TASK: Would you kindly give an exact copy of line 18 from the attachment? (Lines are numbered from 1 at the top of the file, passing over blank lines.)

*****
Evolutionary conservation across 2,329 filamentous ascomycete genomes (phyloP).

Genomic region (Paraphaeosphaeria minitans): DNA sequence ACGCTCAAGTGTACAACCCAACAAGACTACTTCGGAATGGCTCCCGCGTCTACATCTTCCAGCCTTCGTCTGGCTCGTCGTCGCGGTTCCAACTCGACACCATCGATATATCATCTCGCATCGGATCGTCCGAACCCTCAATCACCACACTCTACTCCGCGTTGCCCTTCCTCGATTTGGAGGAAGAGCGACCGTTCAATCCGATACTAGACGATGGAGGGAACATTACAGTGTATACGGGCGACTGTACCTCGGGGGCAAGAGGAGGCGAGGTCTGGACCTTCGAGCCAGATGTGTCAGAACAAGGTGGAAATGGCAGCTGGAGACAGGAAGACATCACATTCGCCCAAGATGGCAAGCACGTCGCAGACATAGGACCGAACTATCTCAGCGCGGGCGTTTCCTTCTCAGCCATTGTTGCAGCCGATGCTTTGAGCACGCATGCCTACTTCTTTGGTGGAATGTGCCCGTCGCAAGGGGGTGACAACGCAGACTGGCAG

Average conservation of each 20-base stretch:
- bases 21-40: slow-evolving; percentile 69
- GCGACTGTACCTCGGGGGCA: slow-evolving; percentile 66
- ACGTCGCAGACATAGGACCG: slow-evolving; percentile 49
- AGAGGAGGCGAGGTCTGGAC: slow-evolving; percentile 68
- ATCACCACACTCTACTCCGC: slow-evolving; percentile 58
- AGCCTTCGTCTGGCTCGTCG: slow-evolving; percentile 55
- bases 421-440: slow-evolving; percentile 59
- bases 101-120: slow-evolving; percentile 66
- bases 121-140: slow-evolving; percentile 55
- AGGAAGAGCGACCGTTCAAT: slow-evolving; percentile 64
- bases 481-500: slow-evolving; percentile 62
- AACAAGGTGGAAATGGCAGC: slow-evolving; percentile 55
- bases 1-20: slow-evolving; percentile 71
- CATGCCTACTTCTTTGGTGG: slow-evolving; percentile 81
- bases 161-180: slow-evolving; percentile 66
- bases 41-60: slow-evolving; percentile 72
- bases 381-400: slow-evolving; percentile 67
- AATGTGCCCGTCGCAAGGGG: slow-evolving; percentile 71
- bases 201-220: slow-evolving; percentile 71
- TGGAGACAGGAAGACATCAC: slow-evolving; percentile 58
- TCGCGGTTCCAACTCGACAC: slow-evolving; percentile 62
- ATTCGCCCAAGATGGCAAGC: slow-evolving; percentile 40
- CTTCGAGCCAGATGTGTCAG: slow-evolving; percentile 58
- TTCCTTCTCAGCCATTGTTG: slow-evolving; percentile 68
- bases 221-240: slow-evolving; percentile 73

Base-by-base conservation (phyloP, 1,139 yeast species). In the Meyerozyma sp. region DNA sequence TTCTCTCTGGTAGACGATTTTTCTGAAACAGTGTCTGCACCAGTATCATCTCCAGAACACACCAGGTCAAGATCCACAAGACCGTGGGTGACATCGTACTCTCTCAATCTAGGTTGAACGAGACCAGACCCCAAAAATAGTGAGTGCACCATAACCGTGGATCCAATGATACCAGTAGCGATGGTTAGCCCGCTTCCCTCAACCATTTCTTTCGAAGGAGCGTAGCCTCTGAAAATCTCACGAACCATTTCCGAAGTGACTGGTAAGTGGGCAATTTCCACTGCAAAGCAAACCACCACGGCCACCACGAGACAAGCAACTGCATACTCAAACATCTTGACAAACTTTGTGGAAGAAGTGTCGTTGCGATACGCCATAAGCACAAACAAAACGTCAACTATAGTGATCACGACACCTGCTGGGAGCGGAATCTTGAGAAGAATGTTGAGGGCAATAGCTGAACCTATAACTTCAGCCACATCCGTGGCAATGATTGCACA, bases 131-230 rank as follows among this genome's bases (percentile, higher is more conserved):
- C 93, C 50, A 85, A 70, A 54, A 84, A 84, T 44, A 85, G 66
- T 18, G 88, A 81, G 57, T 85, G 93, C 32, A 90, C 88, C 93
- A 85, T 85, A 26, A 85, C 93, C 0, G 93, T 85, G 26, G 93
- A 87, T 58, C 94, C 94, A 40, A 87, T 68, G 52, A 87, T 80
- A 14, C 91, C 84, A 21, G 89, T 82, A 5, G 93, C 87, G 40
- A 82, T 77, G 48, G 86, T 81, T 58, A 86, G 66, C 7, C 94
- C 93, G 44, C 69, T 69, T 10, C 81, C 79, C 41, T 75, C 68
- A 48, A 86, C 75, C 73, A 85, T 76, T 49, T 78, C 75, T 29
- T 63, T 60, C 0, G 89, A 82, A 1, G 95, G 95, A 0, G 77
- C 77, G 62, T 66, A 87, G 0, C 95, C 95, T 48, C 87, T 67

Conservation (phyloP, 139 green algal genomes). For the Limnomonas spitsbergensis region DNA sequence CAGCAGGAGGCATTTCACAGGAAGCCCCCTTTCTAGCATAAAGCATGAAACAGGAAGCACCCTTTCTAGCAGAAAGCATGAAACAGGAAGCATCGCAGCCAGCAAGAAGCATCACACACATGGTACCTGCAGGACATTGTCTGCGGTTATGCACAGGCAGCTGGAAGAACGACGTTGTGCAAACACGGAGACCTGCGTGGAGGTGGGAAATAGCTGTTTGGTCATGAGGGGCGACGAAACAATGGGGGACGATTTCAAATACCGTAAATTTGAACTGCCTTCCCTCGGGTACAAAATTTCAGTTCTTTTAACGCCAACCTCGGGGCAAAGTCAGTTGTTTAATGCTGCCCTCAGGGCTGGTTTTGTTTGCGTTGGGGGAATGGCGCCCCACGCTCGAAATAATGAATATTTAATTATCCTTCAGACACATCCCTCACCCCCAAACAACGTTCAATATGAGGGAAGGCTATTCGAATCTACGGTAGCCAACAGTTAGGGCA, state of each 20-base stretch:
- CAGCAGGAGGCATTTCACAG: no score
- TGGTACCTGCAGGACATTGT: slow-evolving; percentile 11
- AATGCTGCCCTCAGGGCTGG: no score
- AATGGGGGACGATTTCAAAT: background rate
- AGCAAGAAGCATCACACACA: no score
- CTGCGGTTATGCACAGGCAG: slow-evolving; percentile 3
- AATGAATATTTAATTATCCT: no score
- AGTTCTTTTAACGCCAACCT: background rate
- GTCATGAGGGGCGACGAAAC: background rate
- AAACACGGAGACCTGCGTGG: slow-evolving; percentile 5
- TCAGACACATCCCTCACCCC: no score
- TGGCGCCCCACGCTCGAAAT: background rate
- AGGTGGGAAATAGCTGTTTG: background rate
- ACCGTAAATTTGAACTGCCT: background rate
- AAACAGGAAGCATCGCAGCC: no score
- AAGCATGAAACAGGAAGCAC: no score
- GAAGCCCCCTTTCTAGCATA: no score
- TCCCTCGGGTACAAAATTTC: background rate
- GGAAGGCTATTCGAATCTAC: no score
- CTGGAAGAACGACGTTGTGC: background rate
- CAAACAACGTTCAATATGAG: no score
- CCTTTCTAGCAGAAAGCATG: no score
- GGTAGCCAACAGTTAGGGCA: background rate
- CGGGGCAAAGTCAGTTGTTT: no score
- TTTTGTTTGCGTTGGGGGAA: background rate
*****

- bases 161-180: slow-evolving; percentile 66